Enterprise Spring 2018[edit | edit source]
This semester I have finished the assembly of the Granulator MKll. Currently, the granulator is fully operational and has successfully granulated plastic. Future work to be done includes running more plastic through the machine, painting plywood panels for a more finished look, look into adding on a flywheel.
Granulator MKll Update[edit | edit source]
Safety Features Added[edit | edit source]
- Fully enclosed the machine in plywood to protect users from the belt, and other moving parts, as well to give a barrier between the machine and the surrounding in case of a catastrophic failure.
- Added a belt cover for the small section that is not covered by the plywood.
- Limit switch mount so when the chute is open the machine will automatically turn off.
- PVC cap to prevent plastic from coming back up and coming out of the shoot.
- Endcap for the portion of the side panel that has a whole due to the part of the shaft that extends past the plywood.
Design Changes[edit | edit source]
- Granulation Screen holes have been removed to reduce machining time. Instead, the granulation screen now will have a rectangle cut from it where the 3D Printed insert will go.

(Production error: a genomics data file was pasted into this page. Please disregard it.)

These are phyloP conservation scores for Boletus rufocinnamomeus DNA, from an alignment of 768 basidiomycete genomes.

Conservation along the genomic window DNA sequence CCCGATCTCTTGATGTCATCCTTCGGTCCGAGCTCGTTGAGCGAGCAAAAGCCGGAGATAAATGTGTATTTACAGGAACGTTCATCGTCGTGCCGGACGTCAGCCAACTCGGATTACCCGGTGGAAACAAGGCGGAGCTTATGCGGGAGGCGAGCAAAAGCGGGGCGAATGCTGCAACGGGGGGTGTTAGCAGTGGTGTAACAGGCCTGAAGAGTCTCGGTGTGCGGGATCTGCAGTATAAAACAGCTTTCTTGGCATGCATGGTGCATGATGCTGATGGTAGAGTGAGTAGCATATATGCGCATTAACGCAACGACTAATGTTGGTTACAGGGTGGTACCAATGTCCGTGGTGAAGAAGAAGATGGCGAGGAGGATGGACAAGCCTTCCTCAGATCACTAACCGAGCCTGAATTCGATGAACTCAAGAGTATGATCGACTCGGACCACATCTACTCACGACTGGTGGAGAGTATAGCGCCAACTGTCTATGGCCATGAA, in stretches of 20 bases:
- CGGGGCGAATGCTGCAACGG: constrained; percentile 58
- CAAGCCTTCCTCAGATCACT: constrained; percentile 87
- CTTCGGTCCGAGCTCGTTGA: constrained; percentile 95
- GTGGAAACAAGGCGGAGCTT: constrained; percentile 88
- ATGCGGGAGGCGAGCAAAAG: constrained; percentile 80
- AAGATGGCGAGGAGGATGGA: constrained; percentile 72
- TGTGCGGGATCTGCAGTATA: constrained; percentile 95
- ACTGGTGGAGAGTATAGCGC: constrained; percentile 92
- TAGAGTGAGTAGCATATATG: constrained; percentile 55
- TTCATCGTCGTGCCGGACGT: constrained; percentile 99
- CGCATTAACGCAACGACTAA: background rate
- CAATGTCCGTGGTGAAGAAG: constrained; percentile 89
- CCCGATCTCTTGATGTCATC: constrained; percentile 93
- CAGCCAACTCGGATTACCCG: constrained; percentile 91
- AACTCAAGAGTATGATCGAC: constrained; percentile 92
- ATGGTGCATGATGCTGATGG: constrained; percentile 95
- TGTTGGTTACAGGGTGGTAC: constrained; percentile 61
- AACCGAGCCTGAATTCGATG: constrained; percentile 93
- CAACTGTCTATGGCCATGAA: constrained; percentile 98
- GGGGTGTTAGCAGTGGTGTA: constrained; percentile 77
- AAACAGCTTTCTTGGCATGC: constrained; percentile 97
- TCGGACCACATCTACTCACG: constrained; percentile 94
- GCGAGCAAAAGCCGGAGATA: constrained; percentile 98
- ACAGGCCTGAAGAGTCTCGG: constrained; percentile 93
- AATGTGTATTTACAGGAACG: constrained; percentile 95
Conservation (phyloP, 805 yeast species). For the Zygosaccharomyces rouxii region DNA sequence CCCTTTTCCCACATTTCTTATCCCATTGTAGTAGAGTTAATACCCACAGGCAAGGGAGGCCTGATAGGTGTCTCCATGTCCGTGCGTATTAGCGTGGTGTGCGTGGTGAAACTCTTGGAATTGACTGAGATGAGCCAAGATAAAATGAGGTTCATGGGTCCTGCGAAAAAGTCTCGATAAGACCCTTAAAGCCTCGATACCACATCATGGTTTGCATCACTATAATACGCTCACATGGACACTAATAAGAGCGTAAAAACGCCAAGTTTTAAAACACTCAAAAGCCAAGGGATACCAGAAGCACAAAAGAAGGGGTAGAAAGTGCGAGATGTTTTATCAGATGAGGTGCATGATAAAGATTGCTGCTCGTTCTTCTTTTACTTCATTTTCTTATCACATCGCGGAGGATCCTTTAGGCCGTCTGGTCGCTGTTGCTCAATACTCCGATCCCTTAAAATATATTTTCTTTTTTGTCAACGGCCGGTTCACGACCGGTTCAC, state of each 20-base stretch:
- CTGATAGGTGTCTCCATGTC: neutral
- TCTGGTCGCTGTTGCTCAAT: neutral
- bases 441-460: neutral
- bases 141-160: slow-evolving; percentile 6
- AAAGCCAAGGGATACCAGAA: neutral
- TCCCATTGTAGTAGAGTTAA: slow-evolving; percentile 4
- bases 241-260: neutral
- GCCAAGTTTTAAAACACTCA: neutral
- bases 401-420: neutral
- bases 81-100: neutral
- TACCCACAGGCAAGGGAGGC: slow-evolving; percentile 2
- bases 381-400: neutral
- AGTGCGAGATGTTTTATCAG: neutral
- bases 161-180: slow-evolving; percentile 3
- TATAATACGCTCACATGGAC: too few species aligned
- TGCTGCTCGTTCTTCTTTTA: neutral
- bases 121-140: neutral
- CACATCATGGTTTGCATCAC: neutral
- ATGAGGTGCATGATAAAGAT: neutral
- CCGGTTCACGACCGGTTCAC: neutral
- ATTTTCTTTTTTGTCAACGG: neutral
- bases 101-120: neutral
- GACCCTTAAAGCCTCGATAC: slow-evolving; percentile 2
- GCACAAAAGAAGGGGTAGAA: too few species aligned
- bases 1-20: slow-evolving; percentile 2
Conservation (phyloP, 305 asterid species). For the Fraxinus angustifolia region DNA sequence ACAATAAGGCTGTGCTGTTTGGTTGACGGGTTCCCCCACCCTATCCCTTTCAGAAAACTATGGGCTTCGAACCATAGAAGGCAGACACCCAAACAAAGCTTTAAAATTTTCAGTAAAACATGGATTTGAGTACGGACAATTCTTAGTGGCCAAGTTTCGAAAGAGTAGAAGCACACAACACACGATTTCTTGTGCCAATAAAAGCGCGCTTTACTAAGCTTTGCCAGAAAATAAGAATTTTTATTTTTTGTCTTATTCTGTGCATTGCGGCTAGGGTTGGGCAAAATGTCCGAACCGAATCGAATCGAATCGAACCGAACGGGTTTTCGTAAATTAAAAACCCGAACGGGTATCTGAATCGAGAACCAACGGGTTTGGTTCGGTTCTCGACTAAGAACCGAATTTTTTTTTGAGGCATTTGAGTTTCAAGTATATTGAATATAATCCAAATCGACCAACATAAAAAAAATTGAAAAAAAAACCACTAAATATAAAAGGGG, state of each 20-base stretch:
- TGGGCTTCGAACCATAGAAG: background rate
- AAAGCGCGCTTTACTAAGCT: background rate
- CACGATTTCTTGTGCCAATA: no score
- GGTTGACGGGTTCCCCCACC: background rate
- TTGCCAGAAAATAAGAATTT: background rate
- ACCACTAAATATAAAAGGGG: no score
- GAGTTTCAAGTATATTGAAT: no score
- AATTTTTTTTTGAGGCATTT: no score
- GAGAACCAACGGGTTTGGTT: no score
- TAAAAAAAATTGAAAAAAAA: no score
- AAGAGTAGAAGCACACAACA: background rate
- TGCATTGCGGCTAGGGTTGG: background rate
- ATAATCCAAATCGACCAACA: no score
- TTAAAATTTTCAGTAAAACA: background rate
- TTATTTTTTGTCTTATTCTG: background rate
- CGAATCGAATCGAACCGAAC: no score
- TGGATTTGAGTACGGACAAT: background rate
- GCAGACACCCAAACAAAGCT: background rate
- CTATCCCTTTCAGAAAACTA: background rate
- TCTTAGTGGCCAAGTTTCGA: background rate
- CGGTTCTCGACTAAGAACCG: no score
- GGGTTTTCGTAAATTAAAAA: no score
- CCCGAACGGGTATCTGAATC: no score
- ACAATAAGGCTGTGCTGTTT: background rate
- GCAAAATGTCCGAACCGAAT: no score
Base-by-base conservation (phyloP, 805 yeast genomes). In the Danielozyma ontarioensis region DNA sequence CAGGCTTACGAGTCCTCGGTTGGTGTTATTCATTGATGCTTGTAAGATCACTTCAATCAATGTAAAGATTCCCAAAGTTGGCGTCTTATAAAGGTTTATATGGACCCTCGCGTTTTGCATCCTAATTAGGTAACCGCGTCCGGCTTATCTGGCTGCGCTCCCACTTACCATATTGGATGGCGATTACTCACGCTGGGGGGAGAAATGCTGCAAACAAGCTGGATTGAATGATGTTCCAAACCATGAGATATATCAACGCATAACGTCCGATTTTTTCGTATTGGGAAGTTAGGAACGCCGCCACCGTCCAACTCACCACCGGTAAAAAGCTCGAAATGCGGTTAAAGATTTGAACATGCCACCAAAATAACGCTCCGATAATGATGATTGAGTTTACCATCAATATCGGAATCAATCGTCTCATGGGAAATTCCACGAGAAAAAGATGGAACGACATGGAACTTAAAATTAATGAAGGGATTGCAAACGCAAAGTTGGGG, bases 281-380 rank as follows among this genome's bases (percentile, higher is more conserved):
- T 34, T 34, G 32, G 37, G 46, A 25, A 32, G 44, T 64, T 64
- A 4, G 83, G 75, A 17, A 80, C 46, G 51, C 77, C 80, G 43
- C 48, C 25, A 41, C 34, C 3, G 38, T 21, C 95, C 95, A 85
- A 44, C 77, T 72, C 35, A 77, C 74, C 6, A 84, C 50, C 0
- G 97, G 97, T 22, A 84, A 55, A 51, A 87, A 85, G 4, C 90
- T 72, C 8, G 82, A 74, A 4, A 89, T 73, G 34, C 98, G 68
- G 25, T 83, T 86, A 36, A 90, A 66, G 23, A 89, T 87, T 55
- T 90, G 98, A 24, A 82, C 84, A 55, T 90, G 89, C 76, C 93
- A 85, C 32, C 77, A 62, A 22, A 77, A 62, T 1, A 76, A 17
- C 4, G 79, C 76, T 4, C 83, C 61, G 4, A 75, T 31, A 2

- New 3D Printed Granulation Screen insert (Printed in PETG) worked for small plastics but eventually broke when 100% infill PLA was put into the granulator. New insert utilizing 26 gauge steel to line the part of the 3D print that interacts with the blades with increased spacing between holes to hopefully increase the strength [Currently testing this method]. If this fails either a stronger material like Nylon with carbon fiber reinforcements will be tested.
- Vacuum adapter to connect with the new granulation screen insert. And to fit the vacuum hose without an adapter.
- The electrical box was mounted to the plywood and a 40mm hole was cut for the motor and limit switch wires to go through.
- Designed seals printed with NinjaFlex in order to reduce the amount of plastic that "spills" out of the system.
Enterprise Spring 2017[edit | edit source]
The enterprise had received a Prusa i3 MKll kit this semester which I had assembled the printer and did maintenance work when the printer had issues. Also, I helped with the production of the husky statue's this semester.
Granulator MKll[edit | edit source]
The Granulator MKll was a continuation from what Peter Gorecki and Walker Nelson had designed. This semester's task was to build the design model. We have not completed the granulator as of now due to unforeseen obstacles such as having to work around machine shop hours and having to wait for parts. Due to manufacturers not replying for a request for quotes for the granulation blades we had to make our own blades. All the parts besides the blades that required machining were done using a drill press, corded drill, and an angle grinder. So far one of the issues that we have found with the initial design is with the granulation screen. Because when we cut the pipe in half there was tension in the pipe which changed the dimensions. The granulator is close to being fully assembled. I am planning on completing the assembly over the summer as well as perform testing and make adjustments. I will update the Spring 2017 work section after completion of the machine.
Enterprise Fall 2017[edit | edit source]